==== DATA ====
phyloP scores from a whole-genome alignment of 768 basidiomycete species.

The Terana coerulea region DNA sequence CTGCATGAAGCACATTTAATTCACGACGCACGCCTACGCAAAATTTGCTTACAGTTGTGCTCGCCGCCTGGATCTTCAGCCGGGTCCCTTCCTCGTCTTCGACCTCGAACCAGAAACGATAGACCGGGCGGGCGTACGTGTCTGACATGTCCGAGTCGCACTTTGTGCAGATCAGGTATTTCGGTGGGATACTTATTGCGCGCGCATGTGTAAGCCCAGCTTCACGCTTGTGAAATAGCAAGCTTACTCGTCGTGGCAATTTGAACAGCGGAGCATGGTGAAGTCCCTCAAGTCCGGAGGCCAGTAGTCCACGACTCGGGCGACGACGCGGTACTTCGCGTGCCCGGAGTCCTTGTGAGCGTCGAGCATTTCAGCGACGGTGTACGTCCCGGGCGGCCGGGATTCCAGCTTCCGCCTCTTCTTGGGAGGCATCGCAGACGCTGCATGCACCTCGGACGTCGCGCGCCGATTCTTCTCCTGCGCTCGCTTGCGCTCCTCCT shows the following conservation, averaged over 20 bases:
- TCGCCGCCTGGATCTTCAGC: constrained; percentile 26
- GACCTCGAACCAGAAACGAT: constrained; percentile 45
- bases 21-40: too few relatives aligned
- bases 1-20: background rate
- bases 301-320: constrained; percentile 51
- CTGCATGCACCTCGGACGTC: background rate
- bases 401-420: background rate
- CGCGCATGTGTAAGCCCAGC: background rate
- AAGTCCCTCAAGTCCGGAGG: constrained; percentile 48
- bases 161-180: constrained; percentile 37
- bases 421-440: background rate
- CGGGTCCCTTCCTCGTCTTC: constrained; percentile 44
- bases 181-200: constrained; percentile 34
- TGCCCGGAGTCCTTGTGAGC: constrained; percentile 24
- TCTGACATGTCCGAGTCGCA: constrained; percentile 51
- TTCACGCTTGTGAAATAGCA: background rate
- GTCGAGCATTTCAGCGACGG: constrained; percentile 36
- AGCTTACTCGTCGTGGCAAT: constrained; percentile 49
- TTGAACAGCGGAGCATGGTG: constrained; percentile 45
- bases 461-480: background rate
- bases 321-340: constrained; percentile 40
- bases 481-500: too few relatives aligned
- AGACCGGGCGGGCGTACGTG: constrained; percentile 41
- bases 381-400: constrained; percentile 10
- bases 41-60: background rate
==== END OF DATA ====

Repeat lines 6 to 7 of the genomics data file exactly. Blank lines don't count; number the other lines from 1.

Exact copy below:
- bases 1-20: background rate
- bases 301-320: constrained; percentile 51